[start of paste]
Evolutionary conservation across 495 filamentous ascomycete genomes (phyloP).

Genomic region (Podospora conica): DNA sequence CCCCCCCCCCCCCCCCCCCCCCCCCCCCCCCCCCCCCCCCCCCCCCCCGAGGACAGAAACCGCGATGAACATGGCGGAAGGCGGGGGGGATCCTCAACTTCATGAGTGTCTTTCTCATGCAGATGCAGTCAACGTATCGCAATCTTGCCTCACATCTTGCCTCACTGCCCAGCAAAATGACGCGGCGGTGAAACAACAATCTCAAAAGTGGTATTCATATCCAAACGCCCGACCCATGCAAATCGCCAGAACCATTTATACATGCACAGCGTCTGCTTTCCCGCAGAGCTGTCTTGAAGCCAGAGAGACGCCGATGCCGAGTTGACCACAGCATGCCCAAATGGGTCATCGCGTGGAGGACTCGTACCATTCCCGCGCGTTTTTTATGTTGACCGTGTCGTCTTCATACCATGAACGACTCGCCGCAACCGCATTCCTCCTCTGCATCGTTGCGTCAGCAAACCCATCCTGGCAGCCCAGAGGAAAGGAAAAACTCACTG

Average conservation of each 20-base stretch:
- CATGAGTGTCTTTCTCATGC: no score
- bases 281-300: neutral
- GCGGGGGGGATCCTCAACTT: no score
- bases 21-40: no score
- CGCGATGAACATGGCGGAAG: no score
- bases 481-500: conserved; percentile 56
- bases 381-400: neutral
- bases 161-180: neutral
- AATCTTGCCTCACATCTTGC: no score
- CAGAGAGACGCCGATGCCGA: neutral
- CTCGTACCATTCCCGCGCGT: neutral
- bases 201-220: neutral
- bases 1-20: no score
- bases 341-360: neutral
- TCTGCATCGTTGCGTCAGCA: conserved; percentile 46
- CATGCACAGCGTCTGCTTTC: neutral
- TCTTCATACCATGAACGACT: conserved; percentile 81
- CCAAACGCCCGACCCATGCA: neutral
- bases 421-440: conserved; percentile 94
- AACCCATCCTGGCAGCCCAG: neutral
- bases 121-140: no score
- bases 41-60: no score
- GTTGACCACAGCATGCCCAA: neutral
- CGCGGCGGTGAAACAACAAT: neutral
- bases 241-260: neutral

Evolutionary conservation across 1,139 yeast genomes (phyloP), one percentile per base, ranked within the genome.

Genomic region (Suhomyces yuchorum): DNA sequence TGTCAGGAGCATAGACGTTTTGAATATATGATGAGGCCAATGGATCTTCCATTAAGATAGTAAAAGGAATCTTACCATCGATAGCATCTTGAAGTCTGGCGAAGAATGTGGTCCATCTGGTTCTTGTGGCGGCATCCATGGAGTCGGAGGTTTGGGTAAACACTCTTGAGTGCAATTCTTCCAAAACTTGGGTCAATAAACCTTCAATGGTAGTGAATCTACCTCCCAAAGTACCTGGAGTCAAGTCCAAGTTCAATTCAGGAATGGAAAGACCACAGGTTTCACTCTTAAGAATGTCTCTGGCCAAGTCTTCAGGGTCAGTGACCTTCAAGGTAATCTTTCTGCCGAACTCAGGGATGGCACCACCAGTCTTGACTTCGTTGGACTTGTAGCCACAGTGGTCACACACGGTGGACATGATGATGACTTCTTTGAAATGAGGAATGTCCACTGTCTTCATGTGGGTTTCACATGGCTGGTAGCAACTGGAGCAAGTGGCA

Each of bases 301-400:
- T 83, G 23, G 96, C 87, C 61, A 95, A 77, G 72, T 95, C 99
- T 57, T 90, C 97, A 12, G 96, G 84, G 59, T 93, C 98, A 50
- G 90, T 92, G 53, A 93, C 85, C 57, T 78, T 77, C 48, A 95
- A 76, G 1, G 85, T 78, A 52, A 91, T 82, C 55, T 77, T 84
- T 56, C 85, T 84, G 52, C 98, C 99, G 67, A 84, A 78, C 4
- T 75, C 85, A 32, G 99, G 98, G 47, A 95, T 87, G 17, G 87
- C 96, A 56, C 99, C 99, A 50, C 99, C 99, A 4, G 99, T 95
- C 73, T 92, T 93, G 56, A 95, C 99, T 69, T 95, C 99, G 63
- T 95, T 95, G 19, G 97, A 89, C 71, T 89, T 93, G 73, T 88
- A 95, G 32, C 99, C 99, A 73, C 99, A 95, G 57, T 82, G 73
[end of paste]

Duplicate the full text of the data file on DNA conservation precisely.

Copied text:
Evolutionary conservation across 495 filamentous ascomycete genomes (phyloP).

Genomic region (Podospora conica): DNA sequence CCCCCCCCCCCCCCCCCCCCCCCCCCCCCCCCCCCCCCCCCCCCCCCCGAGGACAGAAACCGCGATGAACATGGCGGAAGGCGGGGGGGATCCTCAACTTCATGAGTGTCTTTCTCATGCAGATGCAGTCAACGTATCGCAATCTTGCCTCACATCTTGCCTCACTGCCCAGCAAAATGACGCGGCGGTGAAACAACAATCTCAAAAGTGGTATTCATATCCAAACGCCCGACCCATGCAAATCGCCAGAACCATTTATACATGCACAGCGTCTGCTTTCCCGCAGAGCTGTCTTGAAGCCAGAGAGACGCCGATGCCGAGTTGACCACAGCATGCCCAAATGGGTCATCGCGTGGAGGACTCGTACCATTCCCGCGCGTTTTTTATGTTGACCGTGTCGTCTTCATACCATGAACGACTCGCCGCAACCGCATTCCTCCTCTGCATCGTTGCGTCAGCAAACCCATCCTGGCAGCCCAGAGGAAAGGAAAAACTCACTG

Average conservation of each 20-base stretch:
- CATGAGTGTCTTTCTCATGC: no score
- bases 281-300: neutral
- GCGGGGGGGATCCTCAACTT: no score
- bases 21-40: no score
- CGCGATGAACATGGCGGAAG: no score
- bases 481-500: conserved; percentile 56
- bases 381-400: neutral
- bases 161-180: neutral
- AATCTTGCCTCACATCTTGC: no score
- CAGAGAGACGCCGATGCCGA: neutral
- CTCGTACCATTCCCGCGCGT: neutral
- bases 201-220: neutral
- bases 1-20: no score
- bases 341-360: neutral
- TCTGCATCGTTGCGTCAGCA: conserved; percentile 46
- CATGCACAGCGTCTGCTTTC: neutral
- TCTTCATACCATGAACGACT: conserved; percentile 81
- CCAAACGCCCGACCCATGCA: neutral
- bases 421-440: conserved; percentile 94
- AACCCATCCTGGCAGCCCAG: neutral
- bases 121-140: no score
- bases 41-60: no score
- GTTGACCACAGCATGCCCAA: neutral
- CGCGGCGGTGAAACAACAAT: neutral
- bases 241-260: neutral

Evolutionary conservation across 1,139 yeast genomes (phyloP), one percentile per base, ranked within the genome.

Genomic region (Suhomyces yuchorum): DNA sequence TGTCAGGAGCATAGACGTTTTGAATATATGATGAGGCCAATGGATCTTCCATTAAGATAGTAAAAGGAATCTTACCATCGATAGCATCTTGAAGTCTGGCGAAGAATGTGGTCCATCTGGTTCTTGTGGCGGCATCCATGGAGTCGGAGGTTTGGGTAAACACTCTTGAGTGCAATTCTTCCAAAACTTGGGTCAATAAACCTTCAATGGTAGTGAATCTACCTCCCAAAGTACCTGGAGTCAAGTCCAAGTTCAATTCAGGAATGGAAAGACCACAGGTTTCACTCTTAAGAATGTCTCTGGCCAAGTCTTCAGGGTCAGTGACCTTCAAGGTAATCTTTCTGCCGAACTCAGGGATGGCACCACCAGTCTTGACTTCGTTGGACTTGTAGCCACAGTGGTCACACACGGTGGACATGATGATGACTTCTTTGAAATGAGGAATGTCCACTGTCTTCATGTGGGTTTCACATGGCTGGTAGCAACTGGAGCAAGTGGCA

Each of bases 301-400:
- T 83, G 23, G 96, C 87, C 61, A 95, A 77, G 72, T 95, C 99
- T 57, T 90, C 97, A 12, G 96, G 84, G 59, T 93, C 98, A 50
- G 90, T 92, G 53, A 93, C 85, C 57, T 78, T 77, C 48, A 95
- A 76, G 1, G 85, T 78, A 52, A 91, T 82, C 55, T 77, T 84
- T 56, C 85, T 84, G 52, C 98, C 99, G 67, A 84, A 78, C 4
- T 75, C 85, A 32, G 99, G 98, G 47, A 95, T 87, G 17, G 87
- C 96, A 56, C 99, C 99, A 50, C 99, C 99, A 4, G 99, T 95
- C 73, T 92, T 93, G 56, A 95, C 99, T 69, T 95, C 99, G 63
- T 95, T 95, G 19, G 97, A 89, C 71, T 89, T 93, G 73, T 88
- A 95, G 32, C 99, C 99, A 73, C 99, A 95, G 57, T 82, G 73